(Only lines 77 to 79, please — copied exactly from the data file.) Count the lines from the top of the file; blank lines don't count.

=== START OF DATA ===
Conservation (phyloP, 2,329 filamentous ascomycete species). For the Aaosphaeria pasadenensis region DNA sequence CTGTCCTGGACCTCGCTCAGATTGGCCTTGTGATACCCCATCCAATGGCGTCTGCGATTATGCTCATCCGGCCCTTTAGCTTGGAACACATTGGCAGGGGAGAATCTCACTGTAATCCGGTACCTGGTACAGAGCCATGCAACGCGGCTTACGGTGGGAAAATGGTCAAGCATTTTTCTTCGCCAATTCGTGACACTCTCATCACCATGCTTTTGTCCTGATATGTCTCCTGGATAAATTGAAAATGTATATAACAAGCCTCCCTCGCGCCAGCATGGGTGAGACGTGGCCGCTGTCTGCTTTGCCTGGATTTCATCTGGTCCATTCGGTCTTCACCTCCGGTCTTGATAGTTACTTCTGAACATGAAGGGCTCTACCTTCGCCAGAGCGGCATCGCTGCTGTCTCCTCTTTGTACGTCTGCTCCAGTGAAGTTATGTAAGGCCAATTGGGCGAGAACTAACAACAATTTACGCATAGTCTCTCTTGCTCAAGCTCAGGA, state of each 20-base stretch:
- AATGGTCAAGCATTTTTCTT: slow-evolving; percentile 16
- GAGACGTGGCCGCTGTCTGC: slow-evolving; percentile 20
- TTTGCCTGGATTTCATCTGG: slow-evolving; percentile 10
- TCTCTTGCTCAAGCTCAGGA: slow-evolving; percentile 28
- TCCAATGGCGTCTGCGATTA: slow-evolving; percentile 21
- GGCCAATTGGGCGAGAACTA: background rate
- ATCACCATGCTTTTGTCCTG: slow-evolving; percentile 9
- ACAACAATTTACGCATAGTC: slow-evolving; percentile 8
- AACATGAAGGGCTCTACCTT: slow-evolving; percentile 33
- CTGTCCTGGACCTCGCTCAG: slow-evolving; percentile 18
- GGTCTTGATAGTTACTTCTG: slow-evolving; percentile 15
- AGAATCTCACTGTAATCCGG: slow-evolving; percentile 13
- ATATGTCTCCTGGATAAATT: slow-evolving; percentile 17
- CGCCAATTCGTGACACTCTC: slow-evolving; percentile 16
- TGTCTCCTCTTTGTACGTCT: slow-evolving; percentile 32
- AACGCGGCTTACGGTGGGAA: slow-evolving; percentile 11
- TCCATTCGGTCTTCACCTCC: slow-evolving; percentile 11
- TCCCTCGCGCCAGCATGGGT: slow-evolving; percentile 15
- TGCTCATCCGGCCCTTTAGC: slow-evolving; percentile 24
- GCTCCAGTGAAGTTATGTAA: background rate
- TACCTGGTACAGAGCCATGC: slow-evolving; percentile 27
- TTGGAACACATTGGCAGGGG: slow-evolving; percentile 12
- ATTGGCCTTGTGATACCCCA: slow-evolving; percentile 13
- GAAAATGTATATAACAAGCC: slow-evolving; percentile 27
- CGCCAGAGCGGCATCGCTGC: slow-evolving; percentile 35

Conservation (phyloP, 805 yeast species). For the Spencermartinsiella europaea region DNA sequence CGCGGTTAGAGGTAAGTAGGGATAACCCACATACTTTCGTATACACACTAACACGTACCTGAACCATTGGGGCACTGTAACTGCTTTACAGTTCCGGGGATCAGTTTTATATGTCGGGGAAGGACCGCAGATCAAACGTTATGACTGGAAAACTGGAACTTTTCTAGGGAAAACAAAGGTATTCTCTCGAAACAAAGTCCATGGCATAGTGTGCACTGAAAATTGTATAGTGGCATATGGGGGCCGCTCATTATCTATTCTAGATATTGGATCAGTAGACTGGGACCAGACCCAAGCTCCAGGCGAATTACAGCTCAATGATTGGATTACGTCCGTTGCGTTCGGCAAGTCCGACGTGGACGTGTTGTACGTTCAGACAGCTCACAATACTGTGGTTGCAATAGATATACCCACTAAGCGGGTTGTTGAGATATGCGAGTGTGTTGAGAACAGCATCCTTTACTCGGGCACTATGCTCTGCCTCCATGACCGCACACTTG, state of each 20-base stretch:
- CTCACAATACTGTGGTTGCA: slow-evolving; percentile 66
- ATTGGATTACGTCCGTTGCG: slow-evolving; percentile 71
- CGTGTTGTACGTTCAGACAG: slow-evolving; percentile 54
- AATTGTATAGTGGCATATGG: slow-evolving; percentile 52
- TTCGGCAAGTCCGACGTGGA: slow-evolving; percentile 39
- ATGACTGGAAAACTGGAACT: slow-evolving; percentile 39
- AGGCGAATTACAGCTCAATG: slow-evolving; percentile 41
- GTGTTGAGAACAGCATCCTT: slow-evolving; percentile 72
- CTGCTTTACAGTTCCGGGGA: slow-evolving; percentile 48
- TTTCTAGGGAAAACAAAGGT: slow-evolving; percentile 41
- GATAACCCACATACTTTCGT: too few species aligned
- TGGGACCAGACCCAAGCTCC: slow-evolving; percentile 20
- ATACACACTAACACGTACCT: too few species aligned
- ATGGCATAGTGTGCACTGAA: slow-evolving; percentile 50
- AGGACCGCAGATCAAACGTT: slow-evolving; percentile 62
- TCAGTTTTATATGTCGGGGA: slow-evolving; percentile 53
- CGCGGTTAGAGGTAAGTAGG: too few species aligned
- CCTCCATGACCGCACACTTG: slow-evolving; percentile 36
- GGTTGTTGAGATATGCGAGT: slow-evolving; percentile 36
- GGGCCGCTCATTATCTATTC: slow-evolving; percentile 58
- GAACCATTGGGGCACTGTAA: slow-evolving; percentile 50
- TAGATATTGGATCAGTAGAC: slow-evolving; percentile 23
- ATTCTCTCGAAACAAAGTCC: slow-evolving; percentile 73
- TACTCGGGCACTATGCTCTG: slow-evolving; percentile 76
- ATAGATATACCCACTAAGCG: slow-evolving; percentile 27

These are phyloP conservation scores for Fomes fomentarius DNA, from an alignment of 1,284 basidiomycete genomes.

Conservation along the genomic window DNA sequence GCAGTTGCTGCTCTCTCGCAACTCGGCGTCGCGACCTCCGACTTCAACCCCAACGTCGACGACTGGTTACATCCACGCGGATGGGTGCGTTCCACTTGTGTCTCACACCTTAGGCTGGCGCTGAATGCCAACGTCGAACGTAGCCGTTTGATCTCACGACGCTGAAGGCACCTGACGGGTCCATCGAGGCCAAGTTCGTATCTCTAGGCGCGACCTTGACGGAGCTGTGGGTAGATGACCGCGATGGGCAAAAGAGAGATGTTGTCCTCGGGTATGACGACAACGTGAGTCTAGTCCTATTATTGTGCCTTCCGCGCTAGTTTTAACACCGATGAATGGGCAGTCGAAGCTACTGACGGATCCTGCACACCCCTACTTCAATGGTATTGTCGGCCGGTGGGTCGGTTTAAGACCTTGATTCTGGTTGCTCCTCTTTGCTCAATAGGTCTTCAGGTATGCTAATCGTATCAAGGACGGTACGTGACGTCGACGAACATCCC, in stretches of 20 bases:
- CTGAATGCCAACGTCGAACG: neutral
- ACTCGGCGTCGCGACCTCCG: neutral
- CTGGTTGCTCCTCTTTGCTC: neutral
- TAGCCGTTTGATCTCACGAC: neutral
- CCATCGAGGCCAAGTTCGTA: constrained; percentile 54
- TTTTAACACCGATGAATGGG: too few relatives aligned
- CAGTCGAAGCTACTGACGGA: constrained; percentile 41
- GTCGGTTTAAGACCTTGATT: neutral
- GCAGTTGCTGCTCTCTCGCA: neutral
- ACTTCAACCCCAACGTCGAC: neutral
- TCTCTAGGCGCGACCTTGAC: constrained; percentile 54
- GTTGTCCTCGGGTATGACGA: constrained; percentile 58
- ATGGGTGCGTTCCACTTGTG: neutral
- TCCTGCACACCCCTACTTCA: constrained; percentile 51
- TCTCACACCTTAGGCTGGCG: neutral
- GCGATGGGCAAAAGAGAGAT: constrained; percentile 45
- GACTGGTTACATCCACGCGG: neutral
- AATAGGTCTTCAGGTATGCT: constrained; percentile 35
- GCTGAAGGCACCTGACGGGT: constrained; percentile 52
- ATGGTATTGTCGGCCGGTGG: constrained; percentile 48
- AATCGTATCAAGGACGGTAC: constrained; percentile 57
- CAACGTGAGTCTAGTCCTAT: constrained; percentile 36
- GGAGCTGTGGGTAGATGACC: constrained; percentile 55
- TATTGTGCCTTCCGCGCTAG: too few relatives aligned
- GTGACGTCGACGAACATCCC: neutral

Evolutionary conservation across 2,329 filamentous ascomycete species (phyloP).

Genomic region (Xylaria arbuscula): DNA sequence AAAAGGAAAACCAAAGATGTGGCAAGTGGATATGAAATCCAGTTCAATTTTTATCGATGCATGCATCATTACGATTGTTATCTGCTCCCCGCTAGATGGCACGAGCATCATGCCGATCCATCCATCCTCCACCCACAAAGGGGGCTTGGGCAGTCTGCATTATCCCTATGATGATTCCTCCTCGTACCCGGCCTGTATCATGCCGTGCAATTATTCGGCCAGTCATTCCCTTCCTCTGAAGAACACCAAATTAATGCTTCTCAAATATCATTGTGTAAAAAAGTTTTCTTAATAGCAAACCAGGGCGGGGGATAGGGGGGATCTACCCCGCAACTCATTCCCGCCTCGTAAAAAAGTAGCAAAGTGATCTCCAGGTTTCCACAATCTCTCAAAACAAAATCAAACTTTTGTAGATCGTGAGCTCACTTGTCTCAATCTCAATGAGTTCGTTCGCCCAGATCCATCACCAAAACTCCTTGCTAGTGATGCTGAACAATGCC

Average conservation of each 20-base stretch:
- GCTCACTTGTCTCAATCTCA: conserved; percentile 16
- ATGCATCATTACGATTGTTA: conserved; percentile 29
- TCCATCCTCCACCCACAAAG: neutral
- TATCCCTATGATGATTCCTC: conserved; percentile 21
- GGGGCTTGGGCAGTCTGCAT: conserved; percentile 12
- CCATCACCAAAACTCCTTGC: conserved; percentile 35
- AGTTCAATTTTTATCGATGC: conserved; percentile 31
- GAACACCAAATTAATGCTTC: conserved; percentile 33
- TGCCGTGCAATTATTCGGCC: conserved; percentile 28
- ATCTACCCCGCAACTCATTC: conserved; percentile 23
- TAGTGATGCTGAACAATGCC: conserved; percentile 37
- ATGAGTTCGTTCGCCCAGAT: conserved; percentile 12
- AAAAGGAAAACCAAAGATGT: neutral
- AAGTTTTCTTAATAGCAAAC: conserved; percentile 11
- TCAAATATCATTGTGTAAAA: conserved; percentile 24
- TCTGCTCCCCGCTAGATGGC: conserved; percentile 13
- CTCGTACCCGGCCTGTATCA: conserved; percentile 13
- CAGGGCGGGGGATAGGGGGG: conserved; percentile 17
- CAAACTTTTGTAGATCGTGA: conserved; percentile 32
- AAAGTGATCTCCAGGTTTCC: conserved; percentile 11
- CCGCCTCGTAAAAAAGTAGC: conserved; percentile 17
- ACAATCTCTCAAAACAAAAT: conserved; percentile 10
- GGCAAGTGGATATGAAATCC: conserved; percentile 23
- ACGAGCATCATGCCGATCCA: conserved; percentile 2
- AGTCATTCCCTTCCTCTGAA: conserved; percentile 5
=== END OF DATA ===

- GGAGCTGTGGGTAGATGACC: constrained; percentile 55
- TATTGTGCCTTCCGCGCTAG: too few relatives aligned
- GTGACGTCGACGAACATCCC: neutral